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Drumstick Promoted from “Broken” to “Least Broken”

CHICAGO — A severely cracked drumstick’s condition improved yesterday from “Broken” to “Least Broken” following a set of Slayer songs that ravaged a local drumstick community, Houndozer drummer Rick Schrader reported.

“It really was a freak thing. I was in the middle of my morning warm-up playing through all of ‘Reign in Blood,’ when I noticed all of my sticks were pretty busted up,” the aspiring drummer said from behind his kit, surrounded by wood chips. “I’m saving my money to buy an industrial-sized pack of Moongel and my band hasn’t been touring lately, so I can’t just go out and buy drumsticks. Luckily, I found this little guy still intact for the most part — I just need to hold it with the crack facing east at all times, and it should be fine.”

However, Houndozer guitarist Luke Parson is concerned for the stick’s long-term health.

“Rick has a really weird system for choosing the sticks he uses: he’ll sit down and talk with them about ‘what they can bring to the table,’ and ‘where they see themselves in the next five years,’” Parson said. “I’m not saying he should stop doing it — all I’m saying is that it’s a little strange to see. If you’re choosing the successor to your broken drumstick, there are better ways to go about it. There are lots of busted up sticks in his stick pile — who’s to say the one he chose isn’t lying about its resume and might have lost its tip or something?”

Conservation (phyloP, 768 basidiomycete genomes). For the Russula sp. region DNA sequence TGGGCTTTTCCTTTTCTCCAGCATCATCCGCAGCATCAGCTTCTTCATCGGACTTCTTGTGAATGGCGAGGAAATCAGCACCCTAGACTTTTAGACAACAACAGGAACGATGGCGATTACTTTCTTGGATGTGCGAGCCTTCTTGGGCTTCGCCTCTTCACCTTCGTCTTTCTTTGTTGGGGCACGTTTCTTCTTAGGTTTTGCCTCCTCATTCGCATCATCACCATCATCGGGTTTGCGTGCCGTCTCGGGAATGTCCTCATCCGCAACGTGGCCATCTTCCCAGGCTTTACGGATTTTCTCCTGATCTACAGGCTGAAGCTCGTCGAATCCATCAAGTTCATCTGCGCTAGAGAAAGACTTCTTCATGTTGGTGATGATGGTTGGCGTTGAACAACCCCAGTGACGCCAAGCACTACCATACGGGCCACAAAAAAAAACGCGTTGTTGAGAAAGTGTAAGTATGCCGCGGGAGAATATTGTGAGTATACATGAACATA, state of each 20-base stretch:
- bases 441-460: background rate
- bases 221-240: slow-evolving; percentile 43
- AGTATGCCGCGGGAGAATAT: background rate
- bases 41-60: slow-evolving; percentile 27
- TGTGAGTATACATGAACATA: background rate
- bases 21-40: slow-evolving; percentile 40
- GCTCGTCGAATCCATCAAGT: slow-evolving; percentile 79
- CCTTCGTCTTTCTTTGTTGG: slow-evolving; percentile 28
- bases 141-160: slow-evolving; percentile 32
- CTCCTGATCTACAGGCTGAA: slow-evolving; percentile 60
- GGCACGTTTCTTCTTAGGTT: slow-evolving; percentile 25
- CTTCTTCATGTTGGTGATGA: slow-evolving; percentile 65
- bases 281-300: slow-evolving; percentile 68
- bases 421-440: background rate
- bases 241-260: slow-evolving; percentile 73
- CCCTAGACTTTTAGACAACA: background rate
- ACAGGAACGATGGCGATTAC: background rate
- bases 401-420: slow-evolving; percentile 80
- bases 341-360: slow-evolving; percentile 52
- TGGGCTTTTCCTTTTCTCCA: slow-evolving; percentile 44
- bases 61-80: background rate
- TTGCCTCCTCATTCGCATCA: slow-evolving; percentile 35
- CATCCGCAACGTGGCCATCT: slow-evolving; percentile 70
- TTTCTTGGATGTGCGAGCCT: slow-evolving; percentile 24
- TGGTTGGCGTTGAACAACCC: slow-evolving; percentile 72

Even with its doubters, the drumstick is confident it can reenter the rotation without any problems.

 

“I’ve been in the game for a long time. Rick may not remember it, but I was a go-to stick for his first band in college, as well as the second Houndozer tour that only played state fairs. If there’s any stick that can handle the job, it’s me,” the stick eagerly said. “I can do diddles, rolls, and even the occasional blast beat. As long as there aren’t any excessive rimshots, I’ll be fine — and Rick quit that reggae/ska fusion band a while ago.”

Schrader was last seen twirling the stick while waiting for Parson to draw lottery balls to determine which string he’d use to replace his D-string.

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